Indian Point - If the fish aren't biting off the pier, avoid the planks and get wet.

Most any summer morning, urban waders can be seen dotting the waters just south of Indian Point Pier, on either side of the causeway.

East of the bridge, in Corpus Christi Bay, the bottom is mostly firm. Depths vary from knee deep to about four feet. A gut runs parallel to the top of the pier's T, then curves toward the causeway. South of the pier is scattered shell.

Park either under the causeway or use the Indian Point Pier parking lot.

Most anglers use live shrimp under an Alameda Rattling Float or soft plastics on quarter-ounce jigheads for trout.

West of the bridge, in Nueces Bay, waders park under the causeway or along the feeder road between the point and the old Gunderland Marine building.

On the west side of the causeway in Nueces Bay are acres of shallow flats with scattered oyster reefs. It's muddy in spots, but mostly firm footing.

Cross the Harbor Bridge and exit at the brown Indian Point Park sign.

Oso Bridge - There are several wade-fishing spots along Ocean Drive, but the most popular is where the waters of Corpus Christi Bay merge with the much shallower waters of the Oso Bay.

During any given spring or summer weekend a member or two of Team Oso can be found waist deep on the east side of the bridge between Texas A&M University-Corpus Christi and Corpus Christi Naval Air Station.

Parking is good, though roads can be slippery after heavy rains. Traveling from downtown, turn right on a path, either just before of just after the bridge.

This is an excellent launch site for paddlers who want to fish the Corpus Christi Bay shoreline or enter the interior of Oso Bay, the bottom of which is dangerously muddy in spots.

A gut runs under the bridge and into the bay. Most anglers wade far enough into the bay to cast to either edge of this gut.

Head south on Ocean Drive. The Oso Bridge is south of Texas A&M University-Corpus Christi and north of Corpus Christi Naval Air Station. Parking is available on both sides of the bridge. Most anglers park on the right, either just before or after the bridge.

Packery Channel - The opportunities along State Highway 361, between North Padre Island and Port Aransas, begin at Packery Channel.

Of course, this could change, depending on whether the channel is reopened.

Parking is easy and the bottom mostly firm near the Packery Channel bridge and along the waters west of the highway. This shoreline, roughly between the first two bridges, is called Packery Flats.

Nearer to the second bridge (over 1852 Pass) is a redfish spot, marked by three poles in the water. Perpendicular to the shore, just passed the second bridge is an oyster reef, only visible during low tide.

Follow this reef to a line of sea grass that borders a dropoff. Cast left, toward the poles or toward the JFK Bridge. Tailing redfish sometimes can be found near reef or the grass on summer mornings. This, I know firsthand.

Take Padre Island Drive south, cross the JFK Causeway. Turn left at the first traffic light onto State Highway 361. Park either near the Packery Channel Bridge or the 1852 Pass Bridge.

Fish Pass - On the backside of Mustang Island, any number of westbound dirt roads off Highway 361 will lead to wade-fishing waters that are protected during a southeast wind. But just passed the new church, the second road past the second billboard leads to popular area called Fish Pass.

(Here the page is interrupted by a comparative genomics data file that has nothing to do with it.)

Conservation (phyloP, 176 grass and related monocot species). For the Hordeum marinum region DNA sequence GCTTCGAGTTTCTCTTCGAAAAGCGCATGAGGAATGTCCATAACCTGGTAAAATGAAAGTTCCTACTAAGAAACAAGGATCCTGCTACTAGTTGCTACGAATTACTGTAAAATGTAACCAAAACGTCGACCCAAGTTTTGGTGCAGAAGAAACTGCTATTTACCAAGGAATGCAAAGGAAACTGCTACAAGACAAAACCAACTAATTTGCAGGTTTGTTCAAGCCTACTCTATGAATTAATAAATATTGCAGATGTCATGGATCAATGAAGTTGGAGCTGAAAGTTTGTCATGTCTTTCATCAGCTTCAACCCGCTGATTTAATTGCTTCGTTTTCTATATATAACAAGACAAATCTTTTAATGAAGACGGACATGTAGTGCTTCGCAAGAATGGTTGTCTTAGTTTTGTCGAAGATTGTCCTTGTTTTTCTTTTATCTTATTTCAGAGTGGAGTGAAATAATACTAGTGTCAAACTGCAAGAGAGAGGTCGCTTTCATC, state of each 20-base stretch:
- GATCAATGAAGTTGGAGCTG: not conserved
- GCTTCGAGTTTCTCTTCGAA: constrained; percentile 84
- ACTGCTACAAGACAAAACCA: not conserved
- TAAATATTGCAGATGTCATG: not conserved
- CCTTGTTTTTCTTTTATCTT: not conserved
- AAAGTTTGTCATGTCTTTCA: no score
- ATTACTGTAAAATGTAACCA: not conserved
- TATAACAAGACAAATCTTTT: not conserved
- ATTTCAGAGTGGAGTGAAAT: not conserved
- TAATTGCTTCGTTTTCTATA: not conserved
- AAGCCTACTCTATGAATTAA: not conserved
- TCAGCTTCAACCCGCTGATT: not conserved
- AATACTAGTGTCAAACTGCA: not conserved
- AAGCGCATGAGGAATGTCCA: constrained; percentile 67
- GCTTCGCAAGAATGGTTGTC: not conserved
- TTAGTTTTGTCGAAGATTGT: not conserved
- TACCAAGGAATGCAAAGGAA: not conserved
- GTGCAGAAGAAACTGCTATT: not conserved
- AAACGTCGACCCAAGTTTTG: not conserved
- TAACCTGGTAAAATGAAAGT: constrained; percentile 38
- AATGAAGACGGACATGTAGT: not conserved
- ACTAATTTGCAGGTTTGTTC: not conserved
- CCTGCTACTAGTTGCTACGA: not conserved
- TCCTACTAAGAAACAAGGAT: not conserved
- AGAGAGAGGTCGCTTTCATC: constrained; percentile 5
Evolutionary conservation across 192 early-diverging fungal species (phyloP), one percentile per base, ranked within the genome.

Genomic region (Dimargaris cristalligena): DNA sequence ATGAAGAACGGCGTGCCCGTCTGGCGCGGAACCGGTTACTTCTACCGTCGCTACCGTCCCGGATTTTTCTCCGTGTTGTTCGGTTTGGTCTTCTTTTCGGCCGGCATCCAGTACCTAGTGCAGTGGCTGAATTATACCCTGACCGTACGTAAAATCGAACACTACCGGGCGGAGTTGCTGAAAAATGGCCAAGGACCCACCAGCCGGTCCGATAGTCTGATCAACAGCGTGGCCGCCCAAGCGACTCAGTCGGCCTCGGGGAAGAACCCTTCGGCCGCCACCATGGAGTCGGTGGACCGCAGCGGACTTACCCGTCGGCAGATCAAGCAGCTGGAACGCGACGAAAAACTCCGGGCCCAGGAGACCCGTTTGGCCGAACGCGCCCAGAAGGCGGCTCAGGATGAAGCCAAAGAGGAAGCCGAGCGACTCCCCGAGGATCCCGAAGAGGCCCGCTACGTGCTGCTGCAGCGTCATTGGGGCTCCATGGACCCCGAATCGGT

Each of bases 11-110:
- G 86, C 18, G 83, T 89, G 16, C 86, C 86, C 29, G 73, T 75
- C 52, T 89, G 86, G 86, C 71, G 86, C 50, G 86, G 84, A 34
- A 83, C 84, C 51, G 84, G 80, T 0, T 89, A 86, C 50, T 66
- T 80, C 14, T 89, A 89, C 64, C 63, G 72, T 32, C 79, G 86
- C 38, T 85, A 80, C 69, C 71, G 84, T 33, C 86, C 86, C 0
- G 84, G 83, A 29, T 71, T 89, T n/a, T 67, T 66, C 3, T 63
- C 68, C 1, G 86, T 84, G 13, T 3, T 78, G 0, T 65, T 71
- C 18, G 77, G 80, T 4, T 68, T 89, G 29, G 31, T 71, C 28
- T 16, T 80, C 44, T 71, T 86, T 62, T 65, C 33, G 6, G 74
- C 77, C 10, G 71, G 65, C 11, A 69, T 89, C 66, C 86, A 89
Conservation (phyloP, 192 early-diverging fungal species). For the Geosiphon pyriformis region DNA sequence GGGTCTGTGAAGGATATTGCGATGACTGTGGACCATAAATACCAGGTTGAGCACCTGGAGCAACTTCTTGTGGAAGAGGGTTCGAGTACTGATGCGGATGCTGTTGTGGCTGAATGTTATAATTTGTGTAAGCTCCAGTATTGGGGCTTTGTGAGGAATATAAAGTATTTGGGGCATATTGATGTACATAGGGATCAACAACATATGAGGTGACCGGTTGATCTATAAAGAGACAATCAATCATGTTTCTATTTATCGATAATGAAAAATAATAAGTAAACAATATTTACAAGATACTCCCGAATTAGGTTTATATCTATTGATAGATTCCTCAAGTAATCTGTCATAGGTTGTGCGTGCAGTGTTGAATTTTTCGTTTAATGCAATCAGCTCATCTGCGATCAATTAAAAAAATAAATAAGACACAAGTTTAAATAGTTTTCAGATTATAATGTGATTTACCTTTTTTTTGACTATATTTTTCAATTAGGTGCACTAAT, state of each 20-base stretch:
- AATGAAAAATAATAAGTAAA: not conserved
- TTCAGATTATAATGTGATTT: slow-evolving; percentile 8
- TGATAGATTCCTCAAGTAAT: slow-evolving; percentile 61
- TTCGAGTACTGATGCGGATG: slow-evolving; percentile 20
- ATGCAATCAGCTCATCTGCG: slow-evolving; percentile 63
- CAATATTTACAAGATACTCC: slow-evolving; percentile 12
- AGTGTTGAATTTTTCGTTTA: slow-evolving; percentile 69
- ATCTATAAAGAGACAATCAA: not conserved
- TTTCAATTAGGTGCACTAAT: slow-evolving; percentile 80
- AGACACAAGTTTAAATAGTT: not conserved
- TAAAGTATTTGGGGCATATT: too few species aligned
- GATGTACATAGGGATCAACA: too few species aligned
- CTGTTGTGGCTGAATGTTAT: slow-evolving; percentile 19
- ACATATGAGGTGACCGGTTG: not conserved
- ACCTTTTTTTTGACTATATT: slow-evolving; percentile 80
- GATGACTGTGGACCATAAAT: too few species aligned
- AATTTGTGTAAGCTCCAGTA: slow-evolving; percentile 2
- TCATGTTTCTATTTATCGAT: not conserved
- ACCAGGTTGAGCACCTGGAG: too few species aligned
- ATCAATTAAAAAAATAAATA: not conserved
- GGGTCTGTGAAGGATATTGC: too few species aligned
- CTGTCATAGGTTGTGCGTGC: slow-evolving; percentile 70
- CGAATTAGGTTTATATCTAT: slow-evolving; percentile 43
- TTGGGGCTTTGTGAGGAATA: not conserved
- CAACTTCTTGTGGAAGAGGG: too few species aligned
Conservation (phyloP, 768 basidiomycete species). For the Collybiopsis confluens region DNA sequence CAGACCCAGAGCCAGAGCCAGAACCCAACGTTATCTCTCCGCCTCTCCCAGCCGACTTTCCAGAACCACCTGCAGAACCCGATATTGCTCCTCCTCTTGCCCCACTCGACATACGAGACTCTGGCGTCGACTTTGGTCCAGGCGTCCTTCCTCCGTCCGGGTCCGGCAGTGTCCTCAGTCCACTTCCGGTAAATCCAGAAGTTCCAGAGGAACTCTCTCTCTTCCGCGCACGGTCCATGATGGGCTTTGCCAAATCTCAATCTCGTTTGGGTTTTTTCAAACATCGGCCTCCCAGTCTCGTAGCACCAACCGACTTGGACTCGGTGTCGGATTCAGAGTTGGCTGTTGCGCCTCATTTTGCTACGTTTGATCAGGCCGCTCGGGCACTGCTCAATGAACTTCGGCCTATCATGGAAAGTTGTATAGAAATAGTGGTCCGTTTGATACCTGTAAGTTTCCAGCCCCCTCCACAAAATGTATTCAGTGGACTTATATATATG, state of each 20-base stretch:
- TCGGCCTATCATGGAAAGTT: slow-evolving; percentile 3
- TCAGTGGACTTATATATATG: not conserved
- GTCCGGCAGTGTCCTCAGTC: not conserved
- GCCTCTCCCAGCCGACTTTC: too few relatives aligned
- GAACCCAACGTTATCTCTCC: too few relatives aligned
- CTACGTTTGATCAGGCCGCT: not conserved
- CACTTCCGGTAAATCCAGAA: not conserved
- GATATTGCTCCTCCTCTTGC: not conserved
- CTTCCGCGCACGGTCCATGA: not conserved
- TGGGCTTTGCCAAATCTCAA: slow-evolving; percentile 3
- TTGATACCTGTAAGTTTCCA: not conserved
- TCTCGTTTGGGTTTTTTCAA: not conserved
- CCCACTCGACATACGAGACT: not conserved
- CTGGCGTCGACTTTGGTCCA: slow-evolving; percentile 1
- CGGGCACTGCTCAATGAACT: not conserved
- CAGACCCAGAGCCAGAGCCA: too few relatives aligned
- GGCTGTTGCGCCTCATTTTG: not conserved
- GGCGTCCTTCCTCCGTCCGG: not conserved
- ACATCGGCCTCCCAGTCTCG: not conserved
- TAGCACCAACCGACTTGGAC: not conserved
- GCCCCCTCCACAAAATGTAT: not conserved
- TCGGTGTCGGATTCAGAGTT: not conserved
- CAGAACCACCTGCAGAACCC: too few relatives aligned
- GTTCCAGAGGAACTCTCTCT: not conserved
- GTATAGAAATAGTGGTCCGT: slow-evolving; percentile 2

Parking is convenient near water's edge. And anglers here typically are willing to give advice freely.

The bottom is mostly firm and seagrass is plentiful along this shoreline. The water is shallow enough for children to wade in spots.

Trout and redfish can be caught in a number of guts and holes, within a 150 yards of shore. North of where the road empties, within easy walking or wading distance, is a cove, bordered by a channel on the north and shallow water on the south.

Here, mullet congregate in thick schools.

At first sight, this looks like a topwater plugger's dream. But most fish are caught on shrimp and soft plastics.

Take Padre Island Drive south, cross the JFK Causeway. Turn left at the first traffic light onto State Highway 361. Pass the new church on the left. Turn left onto the second dirt road past the second billboard after the church. Keep to the right until you reach a grassy dune, then turn left toward the water.

Wilson's Cut - Two wade-fishing areas flank this popular undeveloped boat ramp, which leads to the waters around Shamrock Island.

To the south and north are protected coves with hard bottoms, deep guts, shallow bars and plenty of grass beds.

Typically in either spot, fly fishers stand beside anglers using bait, each seeking their own brand of redfish thrills.

Anglers generally park near the makeshift boat ramp. But if you plan to fish the northern area, there's plenty of parking near the shore. Just follow the path that veers to the right of the cut.

Either of these waters are prime redfish staging areas in the fall. But trout also are commonly caught while standing in knee-deep water with a variety of baits and lures.

Take Padre Island Drive south, cross the JFK Causeway. Turn left at the first traffic light onto State Highway 361. Turn left opposite the Sandpiper Condo sign.

Lagniappe - Riviera Pier - This remote pier juts into Baffin Bay between the mouths of Laguna Salada and Cayo del Grullo, near Kratz's Boat & Bait Camp and Baffin Bay Cafe. North and south of the pier is firm sand and scattered rocks. Big trout lurk along this cliff at sunup. Directions-
Take U.S. Highway 77 South, past Kingsville to County Road 771. Turn left toward Riviera Beach. Follow this road, veer right, to land's end.